Most of the abstracts I write follow some loose interpretation of this four-sentence rule. The first sentence in an abstract should clearly explain the pain point you are trying to resolve in your talk; the second sentence is why that pain point matters. The third sentence is where you explain how your work solves the problem, or otherwise is the main idea of the talk. Finally, the fourth sentence is where you get to envision a world where someone uses your third-sentence solution. What process has been improved, what friction has been alleviated, or what has otherwise improved in someone’s life due to your talk? Make an argument as to why your talk is worth attending.

In the case of longer abstracts, I usually end up with three-ish paragraphs.

The evidence outlined in the second paragraph will probably become the main subpoints in a slide deck when you are presenting. Think of the reasons why you believe your main idea is correct. Maybe you’re writing about how framework X is the best one; this paragraph could mention that framework X supports many relevant data types, is able to be integrated into the cloud backend that your team uses, and has a great community that helps answer all your questions. The third paragraph should answer the question: What will I know at the end of this talk, that I don’t know now? Keep in mind that the average listener will not walk away as an advanced user of your solution, since they will probably only remember 10% of your talk by the time they get back home. They might, however, still remember why your solution is a good idea and when to use it. The last 1-2 sentences of the abstract can be a recap of the problem and solution outlined in the first paragraph.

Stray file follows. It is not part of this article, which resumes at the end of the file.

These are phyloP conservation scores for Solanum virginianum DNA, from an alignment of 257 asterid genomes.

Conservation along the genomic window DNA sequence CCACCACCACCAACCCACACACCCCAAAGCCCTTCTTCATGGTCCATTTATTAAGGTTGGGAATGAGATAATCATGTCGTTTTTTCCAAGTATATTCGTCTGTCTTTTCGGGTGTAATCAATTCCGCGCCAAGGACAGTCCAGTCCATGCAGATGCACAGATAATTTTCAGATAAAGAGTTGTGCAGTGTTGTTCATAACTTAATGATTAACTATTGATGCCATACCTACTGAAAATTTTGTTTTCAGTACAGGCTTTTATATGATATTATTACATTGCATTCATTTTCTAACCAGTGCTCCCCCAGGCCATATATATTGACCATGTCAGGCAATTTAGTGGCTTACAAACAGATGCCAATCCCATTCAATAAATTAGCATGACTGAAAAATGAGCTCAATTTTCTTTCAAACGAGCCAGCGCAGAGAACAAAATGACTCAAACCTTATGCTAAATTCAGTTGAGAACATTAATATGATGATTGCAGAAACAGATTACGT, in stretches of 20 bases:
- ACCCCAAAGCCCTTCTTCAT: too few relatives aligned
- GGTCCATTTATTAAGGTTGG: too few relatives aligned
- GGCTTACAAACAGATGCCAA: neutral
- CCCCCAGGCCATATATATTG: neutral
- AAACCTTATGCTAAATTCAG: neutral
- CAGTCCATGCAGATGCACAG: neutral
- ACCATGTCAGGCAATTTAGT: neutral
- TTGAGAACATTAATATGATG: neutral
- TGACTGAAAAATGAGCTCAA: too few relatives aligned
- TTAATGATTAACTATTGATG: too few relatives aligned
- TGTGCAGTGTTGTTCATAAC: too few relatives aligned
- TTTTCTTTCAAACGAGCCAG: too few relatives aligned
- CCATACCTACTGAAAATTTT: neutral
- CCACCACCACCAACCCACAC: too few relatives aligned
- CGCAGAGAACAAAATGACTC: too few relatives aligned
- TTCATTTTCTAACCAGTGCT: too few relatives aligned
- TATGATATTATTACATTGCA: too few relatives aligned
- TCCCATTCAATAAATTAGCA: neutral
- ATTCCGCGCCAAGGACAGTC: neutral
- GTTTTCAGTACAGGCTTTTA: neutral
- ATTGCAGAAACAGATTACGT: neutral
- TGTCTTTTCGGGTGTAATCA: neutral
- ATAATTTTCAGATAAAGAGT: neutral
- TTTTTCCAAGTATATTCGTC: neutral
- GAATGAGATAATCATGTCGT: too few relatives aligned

With the structure done, reread your abstract once and check for misspelled words, clarify any confusing wording, and remove or explain jargon. Jargon for one industry may be common knowledge in another, but use your best judgment on what is reasonable; have a friend or colleague read through your work as a second opinion if you’re not sure!

It’s easy to fall into the trap where you want to write your whole talk out when you are given a healthy word count to do so. Do remember that a limit is just that, a limit. Clearly outline the points you are going to make and why they are important, but this is not the time to explain all the details. Readers will appreciate brevity, so long as you give enough information that they can assess the relevance of your talk to their interests. It may help to remember who you are writing this abstract for:

If I am sure to consider my audience – first, an overworked program committee member, and second, a jetlagged and overstimulated conference attendee – I am far more likely to explain things clearly and eschew jargon. (William Benton’s excellent blog post “Concrete advice about abstracts”)

You’ll want to have thought about your talk content, but in the abstract submission phase, it is not necessary to have a script or slides or anything extra prepared until you hear if your abstract is accepted.

Happy conference season, wishing you all accepted talks!